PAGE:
Like bras, girdles sold mainly in peach (like present-day nude) or white, but by 1939 at least a couple of makers offered black girdles. “Talon slide fasteners”— zippers—appeared in slightly heavier or fancier girdles. Talon argued that roll-on girdles caused frustrating tugging matches. A girdle could be as short as eight inches— like a glorified garter belt—but most came in ten-, twelve-, fourteen- and sixteen-inch lengths, varying with both the height of the wearer and her need for control at the hip and waist.
Girdle manufacturing was widely dispersed during the 1930s, with many of the 240 corset companies (“The Corset,” Fortune, March 1938) producing some type of girdle. Some stores featured private-brand girdles, but generally the industry divided between prestige-brand makers and small, marginal firms. Even the better-known companies split between those grounded in corset-making, such as Maidenform and Formfit, and those derived from knit underwear makers, including Carter, Kayser, and Munsingwear.
Wartime Retrenchment and Postwar Expansion
New fibers and innovative marketing might have constituted the core of the girdle story in the 1940s but for the hiatus of World War II. Nylon, introduced for hosiery in 1939, was offered in girdles in 1940; Formfit and other companies marketed all-nylon and blended-fiber girdles by that autumn. Nylon and Lastex created strong, light powernet, so effective in girdles for the junior market. Latex film Playtex all-way-stretch girdles offered another route to smooth control.
As war approached, the U.S. government took possession of strategic textiles, including nylon and latex. Regulation L90 stipulated allowable amounts of elastic in girdles and other undergarments; however, neither Las-tex nor nylon wholly disappeared from girdles or bras. Small sections of elastic provided some relief from rigidity. Knitted fabrications helped too, but wartime girdles often looked and felt dowdy to young customers. Pantie girdle sales held up well, because women working in armaments factories often wore pants or coveralls, which looked better over a pantie girdle. Slim and fit girls just wore garter belts or inexpensive briefs with garters.
Late in the war, synthetic rubber neoprene appeared in girdles, but was overshadowed by the newly plentiful nylon and Lastex. With wartime seriousness forgotten, pink, blue, rose, black, and plaid girdles gladdened consumers’ hearts. Embroidered touches, including custom sorority emblems from the new Olga Company, lent glamour to formerly stodgy foundations. The biggest news, however, came from the outerwear silhouette. American dress and girdle styles were moving tentatively toward fuller hips and smaller waists as early as fall 1945, but the 1947 French New Look took the trend much further, faster. Girdles rose in the waistline, swelled in the hip, and even returned to selective lacing to achieve the newly desired hourglass effect. American brands pursued a more moderate line, in order not to alienate customers—especially the all-important teenagers, who demanded comfort, easy care, and flexibility in their girdles.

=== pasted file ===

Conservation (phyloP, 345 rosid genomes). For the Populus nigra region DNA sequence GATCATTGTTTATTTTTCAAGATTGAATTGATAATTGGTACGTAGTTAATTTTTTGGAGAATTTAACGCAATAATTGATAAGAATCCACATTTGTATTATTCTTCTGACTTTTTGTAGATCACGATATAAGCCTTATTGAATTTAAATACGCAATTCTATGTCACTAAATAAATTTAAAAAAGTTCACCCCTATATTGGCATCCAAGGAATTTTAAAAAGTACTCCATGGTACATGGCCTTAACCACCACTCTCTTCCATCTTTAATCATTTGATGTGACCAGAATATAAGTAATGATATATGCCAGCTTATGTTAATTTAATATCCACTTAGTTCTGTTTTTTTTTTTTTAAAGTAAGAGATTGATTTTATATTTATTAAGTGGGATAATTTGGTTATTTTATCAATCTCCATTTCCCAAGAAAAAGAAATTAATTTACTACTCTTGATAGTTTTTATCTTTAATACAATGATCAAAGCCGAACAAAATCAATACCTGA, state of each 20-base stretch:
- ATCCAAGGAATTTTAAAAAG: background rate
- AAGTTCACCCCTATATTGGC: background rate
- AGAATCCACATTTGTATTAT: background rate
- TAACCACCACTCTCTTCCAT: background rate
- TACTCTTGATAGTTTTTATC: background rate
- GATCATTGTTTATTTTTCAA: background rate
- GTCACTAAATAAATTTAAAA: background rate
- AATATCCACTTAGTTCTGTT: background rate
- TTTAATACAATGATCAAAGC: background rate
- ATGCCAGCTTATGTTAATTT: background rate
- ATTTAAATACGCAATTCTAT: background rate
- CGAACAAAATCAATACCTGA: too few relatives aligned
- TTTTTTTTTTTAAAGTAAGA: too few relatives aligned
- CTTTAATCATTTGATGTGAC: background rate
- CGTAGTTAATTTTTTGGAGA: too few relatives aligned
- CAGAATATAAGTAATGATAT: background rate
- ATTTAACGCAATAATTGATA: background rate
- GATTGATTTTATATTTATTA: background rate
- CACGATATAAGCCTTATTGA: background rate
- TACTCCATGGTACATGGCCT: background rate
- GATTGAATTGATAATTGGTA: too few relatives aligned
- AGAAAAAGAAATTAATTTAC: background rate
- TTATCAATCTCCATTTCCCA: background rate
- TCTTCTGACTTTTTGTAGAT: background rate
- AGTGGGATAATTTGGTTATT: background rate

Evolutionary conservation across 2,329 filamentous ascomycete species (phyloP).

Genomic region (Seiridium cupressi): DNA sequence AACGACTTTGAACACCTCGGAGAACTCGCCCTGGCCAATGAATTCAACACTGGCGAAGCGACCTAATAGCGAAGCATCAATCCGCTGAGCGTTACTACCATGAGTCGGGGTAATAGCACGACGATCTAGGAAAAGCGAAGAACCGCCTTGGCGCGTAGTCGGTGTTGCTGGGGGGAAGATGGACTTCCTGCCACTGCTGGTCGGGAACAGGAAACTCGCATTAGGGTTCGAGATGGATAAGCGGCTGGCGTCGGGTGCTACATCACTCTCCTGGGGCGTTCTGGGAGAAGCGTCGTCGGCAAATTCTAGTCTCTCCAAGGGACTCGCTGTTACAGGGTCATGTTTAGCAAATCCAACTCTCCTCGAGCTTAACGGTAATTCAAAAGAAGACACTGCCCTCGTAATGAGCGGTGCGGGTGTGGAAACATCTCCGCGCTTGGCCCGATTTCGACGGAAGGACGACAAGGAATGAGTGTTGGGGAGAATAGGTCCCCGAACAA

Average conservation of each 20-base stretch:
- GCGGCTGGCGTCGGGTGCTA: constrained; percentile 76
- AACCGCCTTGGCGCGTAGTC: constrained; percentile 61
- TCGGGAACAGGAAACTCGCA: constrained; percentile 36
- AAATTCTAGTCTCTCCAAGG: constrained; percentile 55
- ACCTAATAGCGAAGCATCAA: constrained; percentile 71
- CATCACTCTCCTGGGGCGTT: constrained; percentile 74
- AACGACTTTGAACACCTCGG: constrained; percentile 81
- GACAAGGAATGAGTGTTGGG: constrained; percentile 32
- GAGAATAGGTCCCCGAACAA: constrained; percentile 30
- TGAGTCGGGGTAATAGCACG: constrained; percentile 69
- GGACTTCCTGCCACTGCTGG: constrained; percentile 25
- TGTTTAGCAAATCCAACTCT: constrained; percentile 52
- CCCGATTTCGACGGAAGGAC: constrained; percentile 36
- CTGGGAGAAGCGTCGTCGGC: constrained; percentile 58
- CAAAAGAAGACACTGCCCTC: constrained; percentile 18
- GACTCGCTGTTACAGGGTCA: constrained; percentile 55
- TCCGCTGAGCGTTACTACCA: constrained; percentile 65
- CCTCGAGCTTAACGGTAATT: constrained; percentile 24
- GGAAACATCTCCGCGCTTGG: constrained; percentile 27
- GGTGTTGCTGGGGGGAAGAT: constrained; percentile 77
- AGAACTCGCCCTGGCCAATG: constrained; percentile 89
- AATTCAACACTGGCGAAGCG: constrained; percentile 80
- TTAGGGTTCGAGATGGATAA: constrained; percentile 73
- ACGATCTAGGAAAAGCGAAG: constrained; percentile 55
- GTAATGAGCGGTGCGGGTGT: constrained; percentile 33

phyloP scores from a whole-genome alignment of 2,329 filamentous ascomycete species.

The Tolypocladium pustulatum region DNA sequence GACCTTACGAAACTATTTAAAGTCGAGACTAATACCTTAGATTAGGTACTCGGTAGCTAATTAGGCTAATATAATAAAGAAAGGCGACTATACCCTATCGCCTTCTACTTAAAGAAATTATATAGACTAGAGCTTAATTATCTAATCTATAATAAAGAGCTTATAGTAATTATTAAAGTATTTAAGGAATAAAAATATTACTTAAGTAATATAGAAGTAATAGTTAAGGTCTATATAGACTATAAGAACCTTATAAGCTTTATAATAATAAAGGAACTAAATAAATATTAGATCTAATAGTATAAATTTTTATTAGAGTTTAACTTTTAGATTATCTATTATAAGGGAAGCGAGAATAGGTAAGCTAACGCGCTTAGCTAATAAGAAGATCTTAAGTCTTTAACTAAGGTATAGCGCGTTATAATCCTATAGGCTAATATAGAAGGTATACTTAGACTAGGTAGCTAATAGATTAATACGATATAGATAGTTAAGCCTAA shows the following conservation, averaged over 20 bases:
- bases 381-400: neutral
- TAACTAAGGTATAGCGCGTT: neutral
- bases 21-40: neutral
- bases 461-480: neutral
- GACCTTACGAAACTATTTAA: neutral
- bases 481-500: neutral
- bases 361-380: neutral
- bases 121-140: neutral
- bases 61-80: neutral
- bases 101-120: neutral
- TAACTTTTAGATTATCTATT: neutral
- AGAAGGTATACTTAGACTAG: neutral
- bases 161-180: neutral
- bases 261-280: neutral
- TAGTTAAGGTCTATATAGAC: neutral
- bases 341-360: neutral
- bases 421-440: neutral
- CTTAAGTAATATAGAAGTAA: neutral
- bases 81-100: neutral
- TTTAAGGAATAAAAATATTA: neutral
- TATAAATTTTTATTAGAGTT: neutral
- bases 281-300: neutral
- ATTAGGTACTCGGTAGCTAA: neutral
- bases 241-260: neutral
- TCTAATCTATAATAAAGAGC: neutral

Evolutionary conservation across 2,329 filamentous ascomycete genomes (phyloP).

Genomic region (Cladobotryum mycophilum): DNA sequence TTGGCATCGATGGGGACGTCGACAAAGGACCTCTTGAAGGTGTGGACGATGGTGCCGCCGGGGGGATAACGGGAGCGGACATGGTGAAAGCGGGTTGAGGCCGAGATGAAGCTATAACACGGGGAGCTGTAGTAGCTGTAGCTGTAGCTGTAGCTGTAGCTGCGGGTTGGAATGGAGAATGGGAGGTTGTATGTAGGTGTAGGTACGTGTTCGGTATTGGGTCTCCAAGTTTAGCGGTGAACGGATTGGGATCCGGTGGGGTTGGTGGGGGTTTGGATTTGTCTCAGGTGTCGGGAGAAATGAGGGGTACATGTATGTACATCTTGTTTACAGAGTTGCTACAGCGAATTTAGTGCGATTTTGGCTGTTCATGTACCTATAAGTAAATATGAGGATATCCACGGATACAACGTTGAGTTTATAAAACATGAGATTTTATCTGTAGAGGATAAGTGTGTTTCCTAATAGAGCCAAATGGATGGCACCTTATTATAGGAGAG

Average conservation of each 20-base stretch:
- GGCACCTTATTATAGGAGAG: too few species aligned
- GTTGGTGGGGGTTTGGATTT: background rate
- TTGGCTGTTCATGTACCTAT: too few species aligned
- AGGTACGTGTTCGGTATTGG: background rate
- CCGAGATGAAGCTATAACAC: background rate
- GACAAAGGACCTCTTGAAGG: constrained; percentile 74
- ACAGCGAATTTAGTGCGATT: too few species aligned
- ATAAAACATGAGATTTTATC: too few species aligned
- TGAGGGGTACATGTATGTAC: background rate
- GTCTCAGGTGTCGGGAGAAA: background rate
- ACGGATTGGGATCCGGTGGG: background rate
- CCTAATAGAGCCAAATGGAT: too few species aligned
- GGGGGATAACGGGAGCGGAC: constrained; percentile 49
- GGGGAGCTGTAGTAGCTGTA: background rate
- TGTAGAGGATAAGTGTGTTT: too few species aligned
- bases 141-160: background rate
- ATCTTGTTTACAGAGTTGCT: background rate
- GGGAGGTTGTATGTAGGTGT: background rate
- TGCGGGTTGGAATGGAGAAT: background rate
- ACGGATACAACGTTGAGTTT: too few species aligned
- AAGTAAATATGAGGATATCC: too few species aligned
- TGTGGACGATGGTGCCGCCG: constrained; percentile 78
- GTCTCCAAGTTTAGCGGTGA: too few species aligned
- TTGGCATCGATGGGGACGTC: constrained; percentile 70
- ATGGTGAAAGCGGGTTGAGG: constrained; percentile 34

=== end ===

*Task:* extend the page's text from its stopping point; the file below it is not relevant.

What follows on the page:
Far longer-lasting than the New Look was the new marketing, presaged before the war by Playtex’s packaging of its Living Girdles in tubes for self-service. Other girdle and bra makers followed suit after 1945, and the old tradition of corsetieres fitting customers began a slow decline.
Sheath dresses, popular periodically through most of the 1950s, kept various types of girdle in adult women’s wardrobes. Many girdles sported waists as much as four inches above the natural line, supported by boning, wires, and Lastex reinforcements. Snug pants, a fashion of the mid- to late 1950s, augmented the need for long-legged pantie girdles. However, as early as 1952, hints of eased fit in some dress and suit styles foretold the coming of shift dresses in the 1960s. Blousons, Empire-waisted dresses, and the ill-fated chemise of 1957-1958 offered women escape from the stifling embrace of the sheath and its confining foundations.
During the 1950s, very short girdles and pantie girdles proliferated, designed for informal wear and appealing to older teens and young adults. Some merited the nickname “postage stamp” that Jantzen applied to its 1952 style. Some makers featured girdles proportioned for tall women. Companies tried to serve varied customers, though some, including Jantzen, Olga, and Hollywood Vassarette, specialized in a young clientele.